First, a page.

Thursday, 17 January 2013

Call Down Thunder - M's review

Call Down Thunder by Daniel Finn

 This review is part of our shadowing of the Carnegie 2013 Longlist and takes the judging criteria into consideration.

Call Down Thunder is set in a poor Latin American fishing village. The story is about Reve, who is about thirteen and his sister Mi who is about fifteen/sixteen. Their father is dead, their mother has gone and they have been taken in by one of the men in the village. However, Mi can hear spirit voices and lives alone in an old car. She is treated as a bit of a social outcast in the village. When Mi warns that a storm is coming and Reve gets caught right in the middle of it trying to be a hero, he and Mi set off on a journey that takes them right into the middle of danger.

Call Down Thunder by Daniel Finn
This novel bears similarities to SD Crockett’s After theSnow (also on this year's Carnegie longlist) both in terms of plot structure and voice. Unusually for the teen fiction I have read recently, Call Down Thunder is written in the third person.

I warmed very quickly to Reve and had my fingers crossed for him the whole way through. He is a delightful character and really drives this novel. His tenacity brings Harri from Pigeon English to mind, although Pigeon English is much more cutting than Call Down Thunder and Harri was more innocently naive than Reve.

I didn’t really connect with Mi at all and there was at least one character whose inclusion was more as a plot device than anything more substantial. However, there is a wider cast of characters in the novel that provides a good flavour for the simple but morally intricate economics of the village and its connection to the underbelly of the city.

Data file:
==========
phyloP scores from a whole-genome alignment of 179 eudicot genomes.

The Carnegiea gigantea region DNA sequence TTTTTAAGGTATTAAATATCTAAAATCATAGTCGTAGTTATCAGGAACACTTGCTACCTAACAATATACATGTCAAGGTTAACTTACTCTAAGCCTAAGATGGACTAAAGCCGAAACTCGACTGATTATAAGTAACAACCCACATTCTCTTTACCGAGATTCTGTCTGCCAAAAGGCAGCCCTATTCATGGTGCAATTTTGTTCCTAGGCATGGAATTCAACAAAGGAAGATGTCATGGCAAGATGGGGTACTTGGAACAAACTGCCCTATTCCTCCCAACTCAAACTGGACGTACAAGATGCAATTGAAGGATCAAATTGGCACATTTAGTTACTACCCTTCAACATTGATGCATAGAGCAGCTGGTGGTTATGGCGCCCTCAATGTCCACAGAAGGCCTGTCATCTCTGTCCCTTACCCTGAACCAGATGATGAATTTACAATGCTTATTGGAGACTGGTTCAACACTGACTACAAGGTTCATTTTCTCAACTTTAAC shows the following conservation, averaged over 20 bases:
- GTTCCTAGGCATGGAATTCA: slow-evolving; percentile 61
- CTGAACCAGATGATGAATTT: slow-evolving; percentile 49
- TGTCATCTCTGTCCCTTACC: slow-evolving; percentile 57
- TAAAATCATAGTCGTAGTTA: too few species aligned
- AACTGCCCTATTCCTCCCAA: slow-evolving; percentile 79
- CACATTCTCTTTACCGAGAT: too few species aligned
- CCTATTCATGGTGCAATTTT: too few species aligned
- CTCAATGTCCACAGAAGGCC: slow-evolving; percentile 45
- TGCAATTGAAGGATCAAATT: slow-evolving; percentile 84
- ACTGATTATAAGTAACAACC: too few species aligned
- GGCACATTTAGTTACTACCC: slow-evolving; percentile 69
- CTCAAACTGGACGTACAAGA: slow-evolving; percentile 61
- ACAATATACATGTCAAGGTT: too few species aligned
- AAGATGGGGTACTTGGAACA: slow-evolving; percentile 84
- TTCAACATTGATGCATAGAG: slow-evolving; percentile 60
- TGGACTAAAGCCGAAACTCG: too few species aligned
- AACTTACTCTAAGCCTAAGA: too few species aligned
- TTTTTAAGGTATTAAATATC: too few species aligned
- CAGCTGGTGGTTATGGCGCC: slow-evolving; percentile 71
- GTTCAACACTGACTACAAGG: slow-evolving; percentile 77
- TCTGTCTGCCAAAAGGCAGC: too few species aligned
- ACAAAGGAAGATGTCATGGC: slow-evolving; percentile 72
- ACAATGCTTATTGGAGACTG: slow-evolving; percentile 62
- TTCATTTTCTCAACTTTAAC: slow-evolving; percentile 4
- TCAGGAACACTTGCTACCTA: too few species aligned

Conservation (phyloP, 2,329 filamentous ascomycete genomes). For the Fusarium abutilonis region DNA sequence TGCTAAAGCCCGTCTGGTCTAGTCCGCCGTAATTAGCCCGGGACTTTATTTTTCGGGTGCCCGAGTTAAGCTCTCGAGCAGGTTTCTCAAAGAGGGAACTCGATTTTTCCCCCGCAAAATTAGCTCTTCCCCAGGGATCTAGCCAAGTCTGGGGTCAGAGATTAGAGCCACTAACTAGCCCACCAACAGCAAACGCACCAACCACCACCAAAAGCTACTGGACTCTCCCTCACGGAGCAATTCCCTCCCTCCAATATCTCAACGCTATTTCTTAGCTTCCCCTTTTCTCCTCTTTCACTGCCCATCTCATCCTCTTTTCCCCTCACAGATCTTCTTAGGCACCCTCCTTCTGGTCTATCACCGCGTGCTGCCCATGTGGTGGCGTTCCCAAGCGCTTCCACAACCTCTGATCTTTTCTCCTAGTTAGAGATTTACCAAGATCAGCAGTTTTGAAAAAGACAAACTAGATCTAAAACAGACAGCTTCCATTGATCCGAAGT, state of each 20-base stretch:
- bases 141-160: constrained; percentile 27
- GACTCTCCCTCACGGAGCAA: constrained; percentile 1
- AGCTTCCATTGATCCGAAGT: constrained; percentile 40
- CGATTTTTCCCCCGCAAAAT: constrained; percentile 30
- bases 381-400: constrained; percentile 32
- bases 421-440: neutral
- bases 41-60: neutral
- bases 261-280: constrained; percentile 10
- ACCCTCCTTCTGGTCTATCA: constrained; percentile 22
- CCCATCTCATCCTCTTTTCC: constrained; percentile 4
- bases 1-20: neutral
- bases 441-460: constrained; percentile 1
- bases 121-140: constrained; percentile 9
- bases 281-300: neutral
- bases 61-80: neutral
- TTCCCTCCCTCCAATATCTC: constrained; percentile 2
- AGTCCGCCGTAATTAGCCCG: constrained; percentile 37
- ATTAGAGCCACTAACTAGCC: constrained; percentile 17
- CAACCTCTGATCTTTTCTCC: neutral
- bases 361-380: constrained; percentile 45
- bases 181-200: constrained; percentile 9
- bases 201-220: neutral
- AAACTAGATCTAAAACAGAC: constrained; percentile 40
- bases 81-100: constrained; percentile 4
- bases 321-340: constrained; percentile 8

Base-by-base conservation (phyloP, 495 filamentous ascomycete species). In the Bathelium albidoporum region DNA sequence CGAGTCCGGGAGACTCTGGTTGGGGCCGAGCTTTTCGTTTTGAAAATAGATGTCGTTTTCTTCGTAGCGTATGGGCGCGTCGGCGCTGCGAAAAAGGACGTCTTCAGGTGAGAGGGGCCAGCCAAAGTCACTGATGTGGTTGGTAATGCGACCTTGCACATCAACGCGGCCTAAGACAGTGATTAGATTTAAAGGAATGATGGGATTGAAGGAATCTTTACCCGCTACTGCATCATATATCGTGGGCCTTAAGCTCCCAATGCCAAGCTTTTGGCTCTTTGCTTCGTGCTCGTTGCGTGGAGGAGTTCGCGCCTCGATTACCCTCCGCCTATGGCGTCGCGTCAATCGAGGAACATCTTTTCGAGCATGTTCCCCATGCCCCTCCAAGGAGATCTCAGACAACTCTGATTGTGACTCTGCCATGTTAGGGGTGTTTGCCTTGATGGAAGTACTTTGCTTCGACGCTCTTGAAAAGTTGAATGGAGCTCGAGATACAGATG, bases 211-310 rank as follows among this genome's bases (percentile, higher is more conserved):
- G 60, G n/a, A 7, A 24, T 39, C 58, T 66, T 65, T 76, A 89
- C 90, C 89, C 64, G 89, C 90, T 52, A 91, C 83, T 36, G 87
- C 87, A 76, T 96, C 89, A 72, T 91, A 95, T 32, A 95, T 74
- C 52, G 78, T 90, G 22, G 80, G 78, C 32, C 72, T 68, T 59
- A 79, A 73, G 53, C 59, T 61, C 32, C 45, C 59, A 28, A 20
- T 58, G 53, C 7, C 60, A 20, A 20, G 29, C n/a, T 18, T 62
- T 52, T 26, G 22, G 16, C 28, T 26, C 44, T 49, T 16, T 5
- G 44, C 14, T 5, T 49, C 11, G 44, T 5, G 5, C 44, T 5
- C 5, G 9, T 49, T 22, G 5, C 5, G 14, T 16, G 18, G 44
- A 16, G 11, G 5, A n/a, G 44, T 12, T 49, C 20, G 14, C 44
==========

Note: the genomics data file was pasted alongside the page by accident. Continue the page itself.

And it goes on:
Overall, I enjoyed Call Down Thunder although there were quite a few plot elements that I guessed too early on. However, I expected this novel to be pitched at older teens but I was pleasantly surprised to read a novel that delivers all the grit and grime of the criminal underworld of organised crime in a way that is accessible to young teen (and even older tween) readers.

I would recommend this to teen readers who like action and adventure stories as well as readers who like to think about the world and situtations that the characters live in. It is a good starting point for readers who’re getting ready to move onto edgier fiction that explores contemporary issues.

Publication details: Macmillan, 2012, London, hardback

This copy: received from the publisher for shadowing the Carnegie 2013 longlist

This review also counts towards M’s British Books Challenge 2013.

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